Like Mr. X, I have always insisted that good work cannot be hurried. The employer must, at least to that extent, have trust. In this connection it may surprise the reader to learn that I have had scarcely more contact with my employers than Mr. X had with his. Prominent persons are often as reluctant to be seen with a literary associate as with a professional assassin.

The literary associate is ordinarily engaged by a secretary, generally male, who gives him such facts as he is thought to need. The secretary then typically tells the associate what he thinks his principal wants. The secretary is usually mistaken. At best, the associate may be able to guess, by the personality of the other, in which direction he errs. These interviews are then followed by another, with the person whose life is to be depicted for the edification of the masses.

This interview is also misleading, but in a more instructive way. The associate is enjoined to tell the truth, the whole truth, and nothing but the truth. The associate who takes these instructions literally would do well to enter another profession. No one ever wants the truth. It is necessary to quickly assess the employer's temperament and guess what he really wants. If one is right, the rest is child's play.

Unless the employer is an unusual one, the commissioned work will have modest literary merit. There can be no ambiguity of motive and no development of character. The motives must be clear-cut, if not righteous. A development of character, even if it results in a person of the highest rectitude, would imply a former weakness.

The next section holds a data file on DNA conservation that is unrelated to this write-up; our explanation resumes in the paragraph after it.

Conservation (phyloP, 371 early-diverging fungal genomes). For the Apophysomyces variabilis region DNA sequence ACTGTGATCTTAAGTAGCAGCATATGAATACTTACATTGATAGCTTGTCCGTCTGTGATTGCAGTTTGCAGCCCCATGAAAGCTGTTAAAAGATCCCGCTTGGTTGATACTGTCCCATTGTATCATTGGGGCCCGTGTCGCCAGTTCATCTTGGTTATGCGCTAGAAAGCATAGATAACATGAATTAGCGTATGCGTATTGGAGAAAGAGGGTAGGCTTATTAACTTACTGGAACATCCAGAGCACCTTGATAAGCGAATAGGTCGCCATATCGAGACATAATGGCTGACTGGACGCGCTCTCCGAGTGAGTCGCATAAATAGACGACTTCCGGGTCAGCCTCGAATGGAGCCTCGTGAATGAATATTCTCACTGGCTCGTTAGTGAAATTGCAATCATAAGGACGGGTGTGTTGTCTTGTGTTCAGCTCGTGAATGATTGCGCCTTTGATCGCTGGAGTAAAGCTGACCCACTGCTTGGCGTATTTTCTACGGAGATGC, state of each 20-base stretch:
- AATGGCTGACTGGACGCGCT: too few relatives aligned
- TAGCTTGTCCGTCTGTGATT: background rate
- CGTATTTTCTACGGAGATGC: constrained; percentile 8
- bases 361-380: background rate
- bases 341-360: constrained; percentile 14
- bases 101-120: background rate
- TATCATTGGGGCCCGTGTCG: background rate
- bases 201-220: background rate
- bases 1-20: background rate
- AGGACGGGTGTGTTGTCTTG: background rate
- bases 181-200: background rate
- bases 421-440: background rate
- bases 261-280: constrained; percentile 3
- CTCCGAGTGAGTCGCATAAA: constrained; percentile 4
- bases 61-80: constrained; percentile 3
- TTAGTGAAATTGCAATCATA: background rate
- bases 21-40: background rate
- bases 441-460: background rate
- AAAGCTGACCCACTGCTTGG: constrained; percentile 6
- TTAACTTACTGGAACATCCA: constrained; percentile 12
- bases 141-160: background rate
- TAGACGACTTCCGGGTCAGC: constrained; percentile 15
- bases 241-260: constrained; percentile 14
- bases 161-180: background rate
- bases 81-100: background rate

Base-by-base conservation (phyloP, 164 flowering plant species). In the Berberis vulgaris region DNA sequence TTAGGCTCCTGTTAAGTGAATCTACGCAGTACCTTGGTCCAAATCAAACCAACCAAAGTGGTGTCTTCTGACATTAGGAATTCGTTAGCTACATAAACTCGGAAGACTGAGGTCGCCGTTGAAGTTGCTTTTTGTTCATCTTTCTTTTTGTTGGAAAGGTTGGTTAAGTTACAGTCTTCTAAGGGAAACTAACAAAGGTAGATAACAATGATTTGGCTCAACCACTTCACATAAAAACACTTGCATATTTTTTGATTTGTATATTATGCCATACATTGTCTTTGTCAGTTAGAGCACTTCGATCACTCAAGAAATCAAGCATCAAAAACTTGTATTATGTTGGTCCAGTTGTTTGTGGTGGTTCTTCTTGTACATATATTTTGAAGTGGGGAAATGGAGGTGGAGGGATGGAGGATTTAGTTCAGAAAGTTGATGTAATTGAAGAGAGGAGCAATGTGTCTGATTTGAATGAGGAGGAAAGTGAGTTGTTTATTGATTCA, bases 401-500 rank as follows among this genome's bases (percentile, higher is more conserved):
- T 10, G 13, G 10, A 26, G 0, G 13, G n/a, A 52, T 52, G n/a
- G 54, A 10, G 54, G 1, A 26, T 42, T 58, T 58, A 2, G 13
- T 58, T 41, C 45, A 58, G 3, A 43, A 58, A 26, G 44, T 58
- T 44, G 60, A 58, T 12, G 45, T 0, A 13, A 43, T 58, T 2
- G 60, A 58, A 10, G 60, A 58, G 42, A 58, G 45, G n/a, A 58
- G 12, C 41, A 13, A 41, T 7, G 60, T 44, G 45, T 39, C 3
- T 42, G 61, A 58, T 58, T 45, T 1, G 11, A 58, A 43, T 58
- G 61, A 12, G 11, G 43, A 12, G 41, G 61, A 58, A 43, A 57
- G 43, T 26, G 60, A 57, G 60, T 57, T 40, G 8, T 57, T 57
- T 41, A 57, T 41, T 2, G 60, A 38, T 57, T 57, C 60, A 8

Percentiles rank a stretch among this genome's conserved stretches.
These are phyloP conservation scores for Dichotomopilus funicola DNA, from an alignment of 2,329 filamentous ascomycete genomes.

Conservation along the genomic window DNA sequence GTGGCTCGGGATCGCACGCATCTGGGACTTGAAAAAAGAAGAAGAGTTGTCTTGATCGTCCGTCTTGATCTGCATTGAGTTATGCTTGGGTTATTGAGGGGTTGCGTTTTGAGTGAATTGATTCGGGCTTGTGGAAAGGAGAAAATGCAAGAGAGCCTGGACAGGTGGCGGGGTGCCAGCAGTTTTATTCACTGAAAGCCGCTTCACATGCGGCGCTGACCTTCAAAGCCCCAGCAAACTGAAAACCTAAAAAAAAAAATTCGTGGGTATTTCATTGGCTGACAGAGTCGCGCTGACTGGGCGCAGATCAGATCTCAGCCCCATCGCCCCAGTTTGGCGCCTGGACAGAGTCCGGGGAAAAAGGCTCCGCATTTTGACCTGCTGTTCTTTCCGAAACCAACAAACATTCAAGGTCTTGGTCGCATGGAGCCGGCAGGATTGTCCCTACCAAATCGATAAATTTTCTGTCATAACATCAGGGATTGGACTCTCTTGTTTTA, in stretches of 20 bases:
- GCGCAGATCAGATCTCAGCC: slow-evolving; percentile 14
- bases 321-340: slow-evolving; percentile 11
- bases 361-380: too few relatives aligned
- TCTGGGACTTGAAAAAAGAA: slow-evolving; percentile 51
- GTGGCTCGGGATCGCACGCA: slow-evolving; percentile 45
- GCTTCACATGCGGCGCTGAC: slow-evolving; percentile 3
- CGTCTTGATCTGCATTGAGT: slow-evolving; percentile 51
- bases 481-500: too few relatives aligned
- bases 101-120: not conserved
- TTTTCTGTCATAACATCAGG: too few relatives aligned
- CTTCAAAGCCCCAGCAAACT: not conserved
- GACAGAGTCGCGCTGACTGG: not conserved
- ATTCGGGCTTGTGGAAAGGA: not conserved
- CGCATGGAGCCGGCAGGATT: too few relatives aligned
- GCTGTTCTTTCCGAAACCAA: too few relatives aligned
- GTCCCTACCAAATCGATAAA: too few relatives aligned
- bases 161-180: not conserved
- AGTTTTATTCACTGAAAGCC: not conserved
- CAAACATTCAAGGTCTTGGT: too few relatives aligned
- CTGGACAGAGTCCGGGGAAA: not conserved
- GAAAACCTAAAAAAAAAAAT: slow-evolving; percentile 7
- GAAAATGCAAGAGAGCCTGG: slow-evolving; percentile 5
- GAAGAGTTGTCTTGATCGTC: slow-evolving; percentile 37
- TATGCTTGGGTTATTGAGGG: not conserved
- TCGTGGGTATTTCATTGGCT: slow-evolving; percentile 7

Unfortunately, at least from the point of view of the employer, the commissioned autobiography lacks, not only literary merit, but persuasiveness. It fools only fools. Others are informed, at one stroke, of all the things the "author" wants to be. If they have some independent knowledge of his real character, they are thereby informed of his conceits.

It's ironic that such an account almost invariably portrays the central character to be less interesting than he really is. Where Mr. X puts an end to the life of the body, often quite gently, I assassinate character, sometimes rather violently.

Mr. X's victim and his employer were never the same. While he may hardly have known his employer, his method of work was to get to know his victims. His extraordinary success was accounted for by the fact that, in his mature period, he was trusted by his victims. The final stroke was often ridiculously easy, hardly enough to make a ripple in a quiet Sunday afternoon. By comparison, my employer and my victim are invariably identical. I know both only too well.

It's almost as if a successful man, tired of life but shrinking from suicide, called for Mr. X. In the interview he might tell the latter that he wanted protection. He might, indeed, tell him almost anything. But, whatever he said, Mr. X would have understood. Like myself a man of honor, Mr. X would have acted in such a way as to ensure his employer the least possible pain.